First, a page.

The first-ever National Physical Activity Plan launched on May 3, 2010. The Plan is a comprehensive set of strategies including policies, practices, and initiatives aimed at increasing physical activity in all segments of the population. Dozens of national and local organizations participated in the development of the Plan, including the American Heart Association, CDC, YMCA, and the Safe Routes to School National Partnership.
The Plan idea began after the release of the 2008 Physical Activity Guidelines for Americans, which prompted action to ensure a greater ability to comply with those guidelines. National Plans in other domains such as smoking cessation, diabetes and arthritis have proven successful in the U.S.
The goals of the National Physical Activity Plan are to create a sustained and resourced social movement, develop new and innovative strategies for promoting physical activity, and to provide periodic evaluations to assess achievements in increasing physical activity.
The Plan makes a compelling and urgent case for increasing physical activity in the U.S., provides a clear roadmap for actions that support short and long term progress in increasing Americans’ physical activity, and includes strategies for increasing physical activity in all population groups while reducing disparities.
Here are just a few of the many tactics outlined in the Plan:
- Support transportation agencies and planning organizations to establish performance measures for transportation plans that are specific to physical activity and health. This should include systematic measurement of all trips, including commute, school, and other trips as well as standardized reporting and recording of crash and injury data for all travel modes including pedestrians, bicyclists, and transit riders.
- Support annual reporting by all schools of their transportation mode split.
- Expand “safe routes” initiatives at national, state, county and local levels to enable safe walking and biking routes to a variety of destinations, especially to schools.
- Support federal and state education, transportation, and health agencies in the development of school siting policies that locate schools for maximum active transportation and other physical activity utilization.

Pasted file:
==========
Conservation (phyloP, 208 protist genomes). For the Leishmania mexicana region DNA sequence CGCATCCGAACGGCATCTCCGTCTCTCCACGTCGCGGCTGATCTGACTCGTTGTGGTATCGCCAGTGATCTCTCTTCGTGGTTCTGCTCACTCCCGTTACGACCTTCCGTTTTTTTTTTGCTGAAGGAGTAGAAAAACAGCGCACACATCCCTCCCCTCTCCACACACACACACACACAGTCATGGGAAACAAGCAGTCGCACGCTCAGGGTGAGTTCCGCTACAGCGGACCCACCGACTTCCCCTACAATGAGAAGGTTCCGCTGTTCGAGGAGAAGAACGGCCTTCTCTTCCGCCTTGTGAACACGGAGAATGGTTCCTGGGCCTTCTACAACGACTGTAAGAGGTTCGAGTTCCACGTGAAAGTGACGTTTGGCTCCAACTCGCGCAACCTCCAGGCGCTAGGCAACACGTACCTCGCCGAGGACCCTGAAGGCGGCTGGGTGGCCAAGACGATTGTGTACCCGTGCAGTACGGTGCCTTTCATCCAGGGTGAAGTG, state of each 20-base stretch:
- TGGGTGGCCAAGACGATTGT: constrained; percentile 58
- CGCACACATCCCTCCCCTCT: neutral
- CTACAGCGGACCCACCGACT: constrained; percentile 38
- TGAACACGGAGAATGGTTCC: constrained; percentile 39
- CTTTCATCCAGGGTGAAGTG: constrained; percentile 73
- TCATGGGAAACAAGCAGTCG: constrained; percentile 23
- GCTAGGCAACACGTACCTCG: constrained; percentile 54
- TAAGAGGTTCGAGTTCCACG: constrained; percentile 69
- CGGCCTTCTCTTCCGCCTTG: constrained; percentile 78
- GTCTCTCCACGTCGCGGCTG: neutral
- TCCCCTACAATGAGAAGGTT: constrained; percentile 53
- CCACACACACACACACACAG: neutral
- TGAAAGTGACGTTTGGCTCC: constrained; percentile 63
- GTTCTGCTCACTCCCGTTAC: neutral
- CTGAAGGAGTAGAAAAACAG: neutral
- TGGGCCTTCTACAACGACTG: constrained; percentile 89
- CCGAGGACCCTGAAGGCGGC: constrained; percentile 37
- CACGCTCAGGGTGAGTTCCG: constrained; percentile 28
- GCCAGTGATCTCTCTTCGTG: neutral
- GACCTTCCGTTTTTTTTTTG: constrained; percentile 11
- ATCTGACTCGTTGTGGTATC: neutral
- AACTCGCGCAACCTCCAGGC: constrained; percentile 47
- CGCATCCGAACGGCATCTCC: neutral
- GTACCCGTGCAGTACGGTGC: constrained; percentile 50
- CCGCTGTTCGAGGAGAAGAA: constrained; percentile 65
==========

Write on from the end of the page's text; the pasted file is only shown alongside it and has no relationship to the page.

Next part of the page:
- Support the development of standards and identification of “best practices” for the dissemination and adoption of “safe routes” initiatives such as “Safe Routes to School”, “Bike-to-Work”, and other active transportation programs.
- Support and increase incentives for the adoption and expansion of “safe routes” initiatives such as “Safe Routes to School”, “Bike-to-Work”, and other active transportation programs.
6. May is National Bike Month
To show your support for bicycling, sign the pledge at peopleforbikes.org!
Bikes Belong Coalition, the national group of more than 400 top U.S. bike suppliers and retailers working to create more and better places to ride, announced the launch of peopleforbikes.org during presentations at the National Bike Summit and the Bicycle Leadership Conference. This unprecedented initiative aims to unite one million bicyclists of all riding styles and abilities to encourage government leaders to support legislation that improves bike paths, lanes, trails, and other facilities from coast to coast.
The official launch of the initiative came on the eve of the 2010 Sea Otter Classic – one of the world’s largest annual racing and consumer bike expos – April 15-18, in Monterey, CA, Even before peopleforbikes.org officially launched, nearly than 10,000 people had signed the pledge in support of a better future for biking. The campaign worked successfully to add to this total at the Sea Otter event, which is now going on 20,000. Mountain bike legends Gary Fisher and Dave Wiens both pledged their support at Sea Otter, and Lance Armstrong has since asked his more than 2 million Twitter followers to sign the pledge.
The launch was also highlighted by the collective commitment of more than 150 bike industry leaders, including the CEOs of Cannondale, Fuji, Giant, Raleigh, Schwinn, Shimano, SRAM, Specialized, Trek, and other top bike equipment companies, who also pledged to urge others to follow their lead.
In addition to asking individuals to sign the pledge, peopleforbikes.org encourages people to make the movement their own. The site offers a place to share biking stories, download local action kits, write letters to support pro-bike policies, and more. You can also download web banners, Facebook badges, flyers, and more at www.peopleforbikes.org/downloads to show your support.
Visit www.peopleforbikes.org to sign the pledge for a better future for bicycling. What better time to support this growing movement than during the month of May, National Bike Month!
The 20 states participating in the State Network Project recently completed their action planning process, and school siting and complete streets are the most popular policy priorities for 2010. These are both very important issues, since they have a profound effect on the success of Safe Routes to School and the ability for children to have healthy and safe physical activity in their communities.
Since only about 40% of students in the United States live within two miles of their school, statewide policies and funding formulas on school siting, acreage requirements, joint-use agreements, and renovations to schools can profoundly impact the percentage of students who live within walking or bicycling distance of their school.